Spirituality for Today – August 2014 – Volume 19, Issue 1


Rev. Raymond Petrucci

A photo of a desert sunrise

Deep is the darkness of a moonless desert night. The lethargic arrival of a new day splashes streaks of the dawning sun upon the earthen desert floor. Living in the increasing brightness are the things that last: faith, hope, and love. Saint Paul tells us that the greatest of these is love. There are times, I think, when one among them may predominate; times when the best laid plans do go awry or the seeds of a poor plan come to harvest. Like the gloom of night, fear covers you and muddles all reasoning. If you choose survival, then slowly, there will emerge an energizing force, a presence within that analyzes, re-orders, and sets a path toward the beckoning sunlight – hope.

I heard a preacher say that hope is revolutionary patience… hope begins in the dark, the stubborn hope that if you just show up and try to do the right thing, the dawn will come. You wait and watch and work: you don't give up.

Anne Lamott

Despair, the enemy, smoothers the soul with its numbing pall. If the loving and caring presence of others is needed, it is now. They are not an audience for the recitation of woes, but an emergency team to provide direction, assistance, and, yes, hope when you cannot supply them for yourself. They are a source of compassion, wisdom, and aid that can lead a person from a state of paralysis to one of action. The ultimate resource, of course, is God. As if from an ancient scriptural image, the voice from the cloud speaks to the depth of our being, reassuring us of our being loved, being of value, and being capable of rising above the storm. Prayer centers us again. Faith and hope fashion the environment within which we can reason wisely, take well-measured steps toward resolution of the problem, and find the courage to follow through. We are the children of He who has conquered every evil for us. We can conquer all evils within and without in His name. Jesus carried his cross to the final victory; let Him help in carrying ours.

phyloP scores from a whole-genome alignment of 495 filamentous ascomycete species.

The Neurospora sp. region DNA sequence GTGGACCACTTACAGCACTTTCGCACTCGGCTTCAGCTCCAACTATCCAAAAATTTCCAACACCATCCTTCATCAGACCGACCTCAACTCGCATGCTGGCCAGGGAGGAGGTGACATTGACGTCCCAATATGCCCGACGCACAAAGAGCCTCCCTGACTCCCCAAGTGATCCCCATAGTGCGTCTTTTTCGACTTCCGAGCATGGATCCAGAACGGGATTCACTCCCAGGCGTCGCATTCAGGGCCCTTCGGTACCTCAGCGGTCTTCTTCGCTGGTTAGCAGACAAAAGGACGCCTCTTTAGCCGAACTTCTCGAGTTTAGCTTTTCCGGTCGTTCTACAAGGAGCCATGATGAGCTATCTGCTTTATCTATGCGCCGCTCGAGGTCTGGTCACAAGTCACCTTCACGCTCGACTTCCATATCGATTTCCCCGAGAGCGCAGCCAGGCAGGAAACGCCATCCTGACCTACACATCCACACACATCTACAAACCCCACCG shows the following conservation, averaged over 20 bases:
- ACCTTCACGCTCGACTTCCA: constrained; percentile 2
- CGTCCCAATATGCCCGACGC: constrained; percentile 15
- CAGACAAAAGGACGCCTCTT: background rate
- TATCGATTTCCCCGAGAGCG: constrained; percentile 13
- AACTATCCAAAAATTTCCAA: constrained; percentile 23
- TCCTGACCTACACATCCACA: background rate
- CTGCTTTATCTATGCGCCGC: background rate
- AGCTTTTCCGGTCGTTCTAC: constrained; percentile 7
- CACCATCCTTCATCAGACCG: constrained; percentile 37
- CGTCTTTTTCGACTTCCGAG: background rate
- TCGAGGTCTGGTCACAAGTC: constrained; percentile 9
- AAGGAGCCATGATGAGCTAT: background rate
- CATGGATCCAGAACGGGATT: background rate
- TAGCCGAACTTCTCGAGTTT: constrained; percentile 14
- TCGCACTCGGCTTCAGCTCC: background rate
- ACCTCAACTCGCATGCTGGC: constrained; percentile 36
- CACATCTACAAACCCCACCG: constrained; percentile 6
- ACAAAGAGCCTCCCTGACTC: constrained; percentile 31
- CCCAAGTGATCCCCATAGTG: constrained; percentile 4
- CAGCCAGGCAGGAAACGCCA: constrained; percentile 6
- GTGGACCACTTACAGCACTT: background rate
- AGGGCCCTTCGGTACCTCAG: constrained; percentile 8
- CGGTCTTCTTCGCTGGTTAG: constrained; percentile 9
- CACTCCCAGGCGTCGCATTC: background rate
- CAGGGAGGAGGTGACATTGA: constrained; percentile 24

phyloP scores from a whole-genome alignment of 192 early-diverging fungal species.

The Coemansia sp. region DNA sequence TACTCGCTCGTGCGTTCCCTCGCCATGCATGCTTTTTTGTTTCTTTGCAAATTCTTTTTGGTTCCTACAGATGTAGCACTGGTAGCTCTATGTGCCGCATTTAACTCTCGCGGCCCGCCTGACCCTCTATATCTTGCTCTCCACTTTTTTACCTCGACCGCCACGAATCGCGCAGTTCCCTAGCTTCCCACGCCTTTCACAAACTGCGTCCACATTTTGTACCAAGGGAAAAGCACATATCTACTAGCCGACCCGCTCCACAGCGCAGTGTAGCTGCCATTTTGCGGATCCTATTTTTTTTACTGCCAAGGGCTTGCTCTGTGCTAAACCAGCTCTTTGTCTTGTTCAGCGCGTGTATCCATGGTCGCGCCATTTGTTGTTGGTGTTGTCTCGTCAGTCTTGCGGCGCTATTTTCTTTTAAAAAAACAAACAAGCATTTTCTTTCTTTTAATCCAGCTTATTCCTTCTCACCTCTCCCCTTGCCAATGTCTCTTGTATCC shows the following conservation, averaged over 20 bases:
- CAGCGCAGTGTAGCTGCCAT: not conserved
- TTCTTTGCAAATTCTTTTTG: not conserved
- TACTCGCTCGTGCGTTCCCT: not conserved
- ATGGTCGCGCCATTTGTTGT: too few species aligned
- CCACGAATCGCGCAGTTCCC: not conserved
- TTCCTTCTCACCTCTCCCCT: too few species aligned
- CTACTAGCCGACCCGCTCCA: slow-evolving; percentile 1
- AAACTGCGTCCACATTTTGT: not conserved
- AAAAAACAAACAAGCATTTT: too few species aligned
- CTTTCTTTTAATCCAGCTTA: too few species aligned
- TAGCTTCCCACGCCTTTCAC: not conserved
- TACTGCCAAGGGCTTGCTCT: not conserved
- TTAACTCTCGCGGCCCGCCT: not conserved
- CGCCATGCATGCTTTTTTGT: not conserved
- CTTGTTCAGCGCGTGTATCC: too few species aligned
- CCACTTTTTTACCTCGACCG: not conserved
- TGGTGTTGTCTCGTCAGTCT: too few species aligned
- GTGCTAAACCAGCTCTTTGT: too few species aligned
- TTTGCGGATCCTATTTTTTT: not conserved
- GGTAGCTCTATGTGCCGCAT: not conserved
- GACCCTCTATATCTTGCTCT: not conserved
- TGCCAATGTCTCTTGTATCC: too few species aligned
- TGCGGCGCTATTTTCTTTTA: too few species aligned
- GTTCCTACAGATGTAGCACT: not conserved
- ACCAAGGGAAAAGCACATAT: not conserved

Obedience to God's will does not mean everything will go smoothly, that the wind will always be at our backs, and that the journey will be easy. Jesus told his disciples to cross to the other side of the lake, even though He knew that the wind would be working against them. Despite the wind's contrariness, they struggled on, because they knew they were doing his will.

Shawn Craig

Gazing backward, the occurrence that ignited the crisis brings one to a crossroad: one way leads to destruction and the other to life. Changing priorities, modifying goals, and entertaining different dreams are troubling tasks, but they can make the rungs of a ladder to use in order to climb out of despair toward hope and stability. No matter what strategy is applied to wrest one from the nightmare, the person who awakens to a brighter day must be a different person. The difference is founded in the axiom, "Knowledge is power." From out of the struggle to survive, the gifts to the human psyche that self-understanding bestows are a refuge and a bulwark in facing the future. From the recognition of the power of prayer, the human soul and conscience find peace, hope, and a sense of unity with God. It has been said, "No sincere prayer leaves us where it finds us." Let us hope so